Here is an edited 2018 post about a clever paleoneurologist!
A “game-changing” Cretaceous mammal fossil was reported in May 2018. To understand why paleontologists are excited about it, you first need to meet Tilly Edinger.
Dino DNA and cloning are good movie topics, but real-world paleontologists are even more fascinated by how animal brains — particularly those of dinosaurs and early mammals — have evolved.
Unfortunately, soft tissue like that quickly decays after the animal’s death.
However, evolution always molds bones to fit very closely around the brain and its blood and nerve vessels. It’s therefore possible to make a cast of the fossil brain, if you can fit together enough pieces of the bony skull that once surrounded it.
Johanna Gabrielle Ottilie “Tilly” Edinger pioneered this technique.
It’s fascinating work, especially nowadays when 3D printers are available to reconstruct the missing soft tissue. And it sometimes shows interesting details — for instance, Triceratops, while one of our favorites, probably wasn’t the brightest dinosaur in the park.
Today’s technology makes this fairly easy, but it must have been challenging work during the 1920s and 1930s, even before you factor in the Nazis.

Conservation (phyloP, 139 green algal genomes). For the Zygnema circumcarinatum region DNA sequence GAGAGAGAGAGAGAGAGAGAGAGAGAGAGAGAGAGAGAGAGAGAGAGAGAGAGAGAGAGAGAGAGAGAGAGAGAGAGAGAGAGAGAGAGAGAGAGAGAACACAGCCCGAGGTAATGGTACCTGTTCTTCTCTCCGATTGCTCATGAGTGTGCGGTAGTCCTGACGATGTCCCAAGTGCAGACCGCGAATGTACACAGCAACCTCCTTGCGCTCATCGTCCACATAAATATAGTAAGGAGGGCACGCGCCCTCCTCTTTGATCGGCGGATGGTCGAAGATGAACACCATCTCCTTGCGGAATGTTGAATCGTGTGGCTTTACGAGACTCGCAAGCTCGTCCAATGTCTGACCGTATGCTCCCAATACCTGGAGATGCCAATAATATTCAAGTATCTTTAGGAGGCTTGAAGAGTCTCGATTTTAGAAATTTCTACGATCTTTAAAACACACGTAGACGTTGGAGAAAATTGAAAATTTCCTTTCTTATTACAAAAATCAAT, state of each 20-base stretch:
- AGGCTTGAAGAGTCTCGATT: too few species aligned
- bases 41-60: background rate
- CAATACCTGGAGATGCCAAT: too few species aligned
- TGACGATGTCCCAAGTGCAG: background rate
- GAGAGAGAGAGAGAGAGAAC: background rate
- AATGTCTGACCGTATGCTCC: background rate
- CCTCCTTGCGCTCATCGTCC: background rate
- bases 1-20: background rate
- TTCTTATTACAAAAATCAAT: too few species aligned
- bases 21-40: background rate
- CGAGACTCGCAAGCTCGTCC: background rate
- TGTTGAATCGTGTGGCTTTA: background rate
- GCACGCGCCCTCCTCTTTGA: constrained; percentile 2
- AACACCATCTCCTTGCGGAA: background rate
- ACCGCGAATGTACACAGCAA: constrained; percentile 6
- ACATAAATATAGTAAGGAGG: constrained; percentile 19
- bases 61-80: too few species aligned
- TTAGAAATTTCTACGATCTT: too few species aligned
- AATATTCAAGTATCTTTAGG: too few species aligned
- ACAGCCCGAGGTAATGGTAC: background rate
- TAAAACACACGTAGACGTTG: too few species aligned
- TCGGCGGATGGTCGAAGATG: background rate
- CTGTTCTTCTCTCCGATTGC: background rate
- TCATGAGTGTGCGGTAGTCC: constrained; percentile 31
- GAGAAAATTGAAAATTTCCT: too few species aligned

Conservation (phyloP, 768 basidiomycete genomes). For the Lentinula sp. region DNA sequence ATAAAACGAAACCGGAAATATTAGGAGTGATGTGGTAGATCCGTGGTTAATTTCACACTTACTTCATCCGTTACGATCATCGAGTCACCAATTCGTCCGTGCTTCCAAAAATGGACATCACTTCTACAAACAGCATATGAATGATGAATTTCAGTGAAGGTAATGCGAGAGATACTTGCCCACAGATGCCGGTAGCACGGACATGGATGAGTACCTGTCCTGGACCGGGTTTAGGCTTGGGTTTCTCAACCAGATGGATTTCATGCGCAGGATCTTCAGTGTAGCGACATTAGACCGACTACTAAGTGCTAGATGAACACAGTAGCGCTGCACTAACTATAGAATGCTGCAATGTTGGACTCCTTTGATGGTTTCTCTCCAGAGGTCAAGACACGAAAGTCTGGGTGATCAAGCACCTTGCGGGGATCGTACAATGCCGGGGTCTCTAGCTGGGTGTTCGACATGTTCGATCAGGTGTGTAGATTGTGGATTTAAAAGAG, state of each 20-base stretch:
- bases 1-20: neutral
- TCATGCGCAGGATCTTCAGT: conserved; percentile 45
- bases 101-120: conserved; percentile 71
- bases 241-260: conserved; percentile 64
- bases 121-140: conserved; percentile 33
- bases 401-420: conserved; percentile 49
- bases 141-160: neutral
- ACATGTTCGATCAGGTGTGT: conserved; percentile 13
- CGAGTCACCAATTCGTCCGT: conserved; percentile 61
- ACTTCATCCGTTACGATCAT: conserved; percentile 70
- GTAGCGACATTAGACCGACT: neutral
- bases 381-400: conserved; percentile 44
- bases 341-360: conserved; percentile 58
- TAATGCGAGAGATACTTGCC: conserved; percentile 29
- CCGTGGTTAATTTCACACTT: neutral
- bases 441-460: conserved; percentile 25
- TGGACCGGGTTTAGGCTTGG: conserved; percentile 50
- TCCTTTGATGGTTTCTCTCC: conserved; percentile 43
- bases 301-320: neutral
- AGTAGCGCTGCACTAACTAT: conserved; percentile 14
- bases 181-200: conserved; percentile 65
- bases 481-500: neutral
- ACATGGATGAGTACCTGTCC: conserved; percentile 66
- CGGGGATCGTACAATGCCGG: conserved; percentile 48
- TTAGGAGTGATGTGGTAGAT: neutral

Yes. Nazis. Tilly Edinger had to flee Germany after the Kristallnacht.
Check out this blogger’s excellent biography of her.
Now back to that little Cretaceous mammal’s skull discovered recently.
Using Edinger’s technique, paleontologists have learned a lot about this tiny creature’s brain, including the fact that it had a keen sense of smell.
There’s still much we don’t yet know about Cretaceous dinosaurs and mammals, but thanks to the work of Dr. Edinger (and many other experts), what once were considered long vanished biological details are now, in a sense, reappearing for the first time in many tens of millions of years.
Featured image: Wikimedia